The 'most disappointing trade' on Wall Street may be turning around

Have bond yields finally bottomed?

The yield on the benchmark 10-year Treasury note was hovering near a one-month high on Wednesday, at 2.24 percent, ahead of the Federal Reserve's afternoon decision on its federal funds rate and subsequent remarks on the state of monetary policy.

Some strategists believe a hawkish tone will emerge from the meeting that will boost the 10-year Treasury yield and perhaps turn around a multiyear downtrend for what many consider to be a gauge of economic health.

Craig Johnson, chief market technician at Piper Jaffray, said the technical picture is supportive of further upside for the yield on the 10-year note, pointing to key levels in a two-year chart.

"We're coming right up to the downtrend resistance line" at roughly 2.5 percent that was last seen in March, Johnson said Tuesday on CNBC's "Trading Nation."

"The most disappointing trade for everybody on Wall Street has been … people have been talking about rising rates now for the last three years; it hasn't happened. Perhaps now is the time when that finally starts to occur," he said.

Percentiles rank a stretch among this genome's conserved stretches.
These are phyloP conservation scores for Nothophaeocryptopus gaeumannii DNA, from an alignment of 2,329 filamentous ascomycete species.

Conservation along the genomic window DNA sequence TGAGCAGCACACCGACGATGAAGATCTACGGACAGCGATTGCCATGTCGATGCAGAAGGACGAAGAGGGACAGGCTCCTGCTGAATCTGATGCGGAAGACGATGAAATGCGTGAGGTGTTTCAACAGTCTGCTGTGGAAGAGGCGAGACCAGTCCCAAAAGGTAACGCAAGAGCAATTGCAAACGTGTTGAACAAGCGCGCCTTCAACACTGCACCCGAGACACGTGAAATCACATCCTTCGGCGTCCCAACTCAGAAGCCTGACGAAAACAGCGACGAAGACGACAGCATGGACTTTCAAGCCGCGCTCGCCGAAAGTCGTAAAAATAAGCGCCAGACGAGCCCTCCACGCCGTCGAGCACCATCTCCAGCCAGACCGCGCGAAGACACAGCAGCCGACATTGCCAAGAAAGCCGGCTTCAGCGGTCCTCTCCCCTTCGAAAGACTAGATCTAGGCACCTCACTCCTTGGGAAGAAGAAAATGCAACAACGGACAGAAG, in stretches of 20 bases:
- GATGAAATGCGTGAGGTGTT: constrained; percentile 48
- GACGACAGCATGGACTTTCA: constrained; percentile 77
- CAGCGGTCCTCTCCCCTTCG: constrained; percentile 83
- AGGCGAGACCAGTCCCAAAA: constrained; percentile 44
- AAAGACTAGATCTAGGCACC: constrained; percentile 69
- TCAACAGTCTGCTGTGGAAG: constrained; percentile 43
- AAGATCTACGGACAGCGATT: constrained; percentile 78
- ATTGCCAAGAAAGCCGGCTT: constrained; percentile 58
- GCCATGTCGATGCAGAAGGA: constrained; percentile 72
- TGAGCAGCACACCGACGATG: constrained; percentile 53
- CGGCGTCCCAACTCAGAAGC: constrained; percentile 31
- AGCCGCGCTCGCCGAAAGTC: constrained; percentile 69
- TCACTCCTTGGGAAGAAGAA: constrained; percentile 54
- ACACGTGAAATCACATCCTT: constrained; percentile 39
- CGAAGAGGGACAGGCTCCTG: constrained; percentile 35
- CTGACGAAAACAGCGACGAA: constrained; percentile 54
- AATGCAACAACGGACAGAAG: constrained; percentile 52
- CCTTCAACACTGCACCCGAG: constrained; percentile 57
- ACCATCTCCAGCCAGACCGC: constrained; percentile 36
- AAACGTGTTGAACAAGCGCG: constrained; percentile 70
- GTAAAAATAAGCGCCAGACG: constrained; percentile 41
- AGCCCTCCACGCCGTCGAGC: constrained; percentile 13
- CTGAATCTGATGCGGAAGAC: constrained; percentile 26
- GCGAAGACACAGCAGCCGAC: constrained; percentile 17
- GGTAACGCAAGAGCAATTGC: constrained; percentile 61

If the 10-year yield rises north of 2.6 or 2.7 percent, Johnson said, "you start reversing that long-term 30-year downtrend."

Indeed, the yield has been on a persistent downtrend for years and has continued to decline this year as economic growth has come into question, along with consistent misses on key measures of inflation.

As it stands, the chance of a rate hike in Wednesday's announcement is virtually none; the chance of a rate hike to come in December is being priced in as a coin flip.

The market would be surprised by more-dovish-than-anticipated rhetoric from Fed Chair Janet Yellen on Wednesday, said Boris Schlossberg, managing director of foreign exchange strategy at BK Asset Management. He said the central bank officials will reflect they are on a path to continue normalizing monetary policy.

"It's going to be very unlikely that they're simply going to relent and say, 'Yeah, there's no chance we're going to raise rates in December.' They're going to maintain a much more hawkish posture. They're going to say that the rate hike is still very much on the table. And that's going to provide the support for the yield to perhaps move toward 2.35 [percent] or 2.4 [percent]," he said Tuesday on "Trading Nation."